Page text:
Wedding Planner: Pros and Cons
To planner or not to planner. That is the question. And it's an important one. To some, it may seem like an unnecessary luxury. For others, it may be the ultimate necessity. When it comes to gay weddings, having a planner might be particularly helpful. Navigating flowers, attendants, attire, and so on can present challenges unique to same sex affairs.
If you are on the fence about whether or not you want or need a planner, here are a number of things to consider.
This might be a deal-breaker from the get-go. If it’s just not in the budget, it’s just not in the budget. But before you make that decision, take the time to talk to several planners about the services they offer and whether you might be able to take advantage of their offerings in an a la carte manner as opposed to whole hog. Revisionist Events, for example, offers full planning, partial planning (with 4 different levels), day-of planning, and style and design options, meaning they can do it all, design but not execute, or do anything in between.
If you and your partner work full-time and don’t plan to take off much time from work, a planner could save the day – and your sanity. Sure, planners cost money. But your time is worth money too. So consider how much time is required to both plan and execute your wedding and then add at least 25% more time! Be realistic. And be honest with yourself and your partner about how much you can handle not just physically but mentally as well. If choosing napkin colors and buying sharpies for signing your wedding portrait is going to put you over the edge, find someone who can help.
Depending on how you and your partner handle making decisions and navigating compromises, hiring a planner just keep you both from losing your cool. There are so many decisions to be made when planning a wedding – time of day, venue, colors, food, cake, music, flowers, and on and on. A planner can narrow down choices and keep you from taking a risk that you’ll later regret or playing it too safe and wishing you had gone ahead and hired that ABBA cover band. A planner can also be a great mediator and/or tiebreaker when you and your partner can’t quite agree. Remember, planning a wedding should be fun!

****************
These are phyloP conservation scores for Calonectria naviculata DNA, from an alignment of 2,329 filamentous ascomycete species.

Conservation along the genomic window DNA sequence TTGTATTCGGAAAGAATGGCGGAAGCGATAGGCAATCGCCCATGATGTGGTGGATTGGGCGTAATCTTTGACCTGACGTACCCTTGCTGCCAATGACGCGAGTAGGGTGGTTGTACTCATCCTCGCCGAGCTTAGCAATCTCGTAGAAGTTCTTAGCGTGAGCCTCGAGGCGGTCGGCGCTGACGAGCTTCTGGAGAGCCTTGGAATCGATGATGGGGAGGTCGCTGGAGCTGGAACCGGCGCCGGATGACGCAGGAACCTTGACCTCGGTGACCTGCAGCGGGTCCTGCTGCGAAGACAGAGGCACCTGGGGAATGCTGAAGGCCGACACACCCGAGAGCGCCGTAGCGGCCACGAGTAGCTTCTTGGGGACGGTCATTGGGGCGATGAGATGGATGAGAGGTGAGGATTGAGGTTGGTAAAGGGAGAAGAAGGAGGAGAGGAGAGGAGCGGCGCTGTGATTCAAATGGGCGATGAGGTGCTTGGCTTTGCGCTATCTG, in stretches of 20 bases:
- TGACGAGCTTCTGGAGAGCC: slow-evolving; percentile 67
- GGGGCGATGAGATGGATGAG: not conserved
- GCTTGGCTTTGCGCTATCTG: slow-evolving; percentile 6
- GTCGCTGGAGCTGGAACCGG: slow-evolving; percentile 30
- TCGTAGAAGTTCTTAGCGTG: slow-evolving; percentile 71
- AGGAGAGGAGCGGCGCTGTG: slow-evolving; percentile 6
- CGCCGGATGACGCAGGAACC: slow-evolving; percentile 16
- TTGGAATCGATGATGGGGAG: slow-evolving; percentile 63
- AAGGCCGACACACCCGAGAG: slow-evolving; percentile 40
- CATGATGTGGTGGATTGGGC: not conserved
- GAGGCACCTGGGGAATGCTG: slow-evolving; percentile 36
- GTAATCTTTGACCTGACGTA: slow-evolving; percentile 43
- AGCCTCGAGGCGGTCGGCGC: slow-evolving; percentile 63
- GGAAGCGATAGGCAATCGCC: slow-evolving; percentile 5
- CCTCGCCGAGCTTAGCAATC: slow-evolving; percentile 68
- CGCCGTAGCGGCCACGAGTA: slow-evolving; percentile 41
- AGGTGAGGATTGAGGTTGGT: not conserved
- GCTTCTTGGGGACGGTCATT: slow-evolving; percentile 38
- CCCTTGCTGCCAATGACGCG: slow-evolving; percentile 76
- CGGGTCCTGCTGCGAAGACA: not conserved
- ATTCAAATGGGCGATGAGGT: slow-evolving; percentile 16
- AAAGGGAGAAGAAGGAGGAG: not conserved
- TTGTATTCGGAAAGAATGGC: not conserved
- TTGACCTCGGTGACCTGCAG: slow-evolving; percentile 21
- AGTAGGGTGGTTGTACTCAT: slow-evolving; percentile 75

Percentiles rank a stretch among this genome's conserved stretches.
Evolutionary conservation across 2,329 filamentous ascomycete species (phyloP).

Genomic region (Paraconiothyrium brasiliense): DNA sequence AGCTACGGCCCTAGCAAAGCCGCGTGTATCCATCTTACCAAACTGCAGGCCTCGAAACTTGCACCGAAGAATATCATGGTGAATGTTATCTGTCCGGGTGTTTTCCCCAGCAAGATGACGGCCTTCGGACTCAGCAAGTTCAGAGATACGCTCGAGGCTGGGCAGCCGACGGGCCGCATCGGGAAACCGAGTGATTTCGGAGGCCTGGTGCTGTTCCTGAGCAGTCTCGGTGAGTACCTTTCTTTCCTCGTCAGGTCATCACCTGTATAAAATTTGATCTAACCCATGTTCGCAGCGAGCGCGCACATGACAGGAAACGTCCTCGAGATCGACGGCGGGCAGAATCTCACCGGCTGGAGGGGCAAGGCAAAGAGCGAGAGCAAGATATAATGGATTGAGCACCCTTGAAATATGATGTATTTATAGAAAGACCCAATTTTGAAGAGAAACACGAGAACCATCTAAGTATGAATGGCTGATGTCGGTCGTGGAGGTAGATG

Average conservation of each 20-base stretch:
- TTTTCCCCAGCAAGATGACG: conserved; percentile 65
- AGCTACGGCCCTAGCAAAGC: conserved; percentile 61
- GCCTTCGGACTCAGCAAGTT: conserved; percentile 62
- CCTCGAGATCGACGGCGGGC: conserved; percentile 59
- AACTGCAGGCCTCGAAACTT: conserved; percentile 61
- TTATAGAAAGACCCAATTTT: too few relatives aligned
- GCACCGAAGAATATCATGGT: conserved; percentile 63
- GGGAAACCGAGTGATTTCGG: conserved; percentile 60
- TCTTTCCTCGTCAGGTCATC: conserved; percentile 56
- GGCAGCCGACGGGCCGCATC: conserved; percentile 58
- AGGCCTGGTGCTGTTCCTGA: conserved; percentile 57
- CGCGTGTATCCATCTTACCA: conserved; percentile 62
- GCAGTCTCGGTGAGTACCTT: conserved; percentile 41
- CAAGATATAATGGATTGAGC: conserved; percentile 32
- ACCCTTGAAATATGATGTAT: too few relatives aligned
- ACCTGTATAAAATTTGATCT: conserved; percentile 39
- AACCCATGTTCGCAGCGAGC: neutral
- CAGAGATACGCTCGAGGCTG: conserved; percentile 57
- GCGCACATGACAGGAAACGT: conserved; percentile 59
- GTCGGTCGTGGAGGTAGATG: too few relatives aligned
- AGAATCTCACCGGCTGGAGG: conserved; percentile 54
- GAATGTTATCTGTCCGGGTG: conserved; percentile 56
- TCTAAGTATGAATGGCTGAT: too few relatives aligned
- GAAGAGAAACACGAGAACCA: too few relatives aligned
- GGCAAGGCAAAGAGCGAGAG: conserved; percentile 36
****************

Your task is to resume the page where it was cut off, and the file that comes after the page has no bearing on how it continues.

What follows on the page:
If you are planning a simple event with friends and family pitching in to bake the cake, arrange the flowers, or tend the bar or you have a picnic theme in mind with simple food and drink offerings and a gorgeous outdoor setting with little need for flowers or décor, a planner may be unnecessary. But if you are planning a black tie affair with valet and coat check, hand passed apps, a full bar, sit-down dinner, a bevy of desserts and flowers and decorations and on and on, then a planner just may save the day. If you have something in between in mind, it’s your call, of course. Just keep in mind that you want to enjoy your wedding and the months and weeks prior!
If you decide you do want to hire a planner, the key is to get one that understands your vision. Don’t hire someone who thinks your budget is too low or too high or someone whose design sensibility isn’t on the same wavelength as yours. You want a planner who will help break ties and who will make suggestions. But you don’t want someone to talk you into things that don’t suit your budget or taste. And you certainly don’t want someone who makes you feel badly about what you do and do not want. A wedding planner should be all about supporting you in creating your perfect day – whatever that might mean to you and your partner.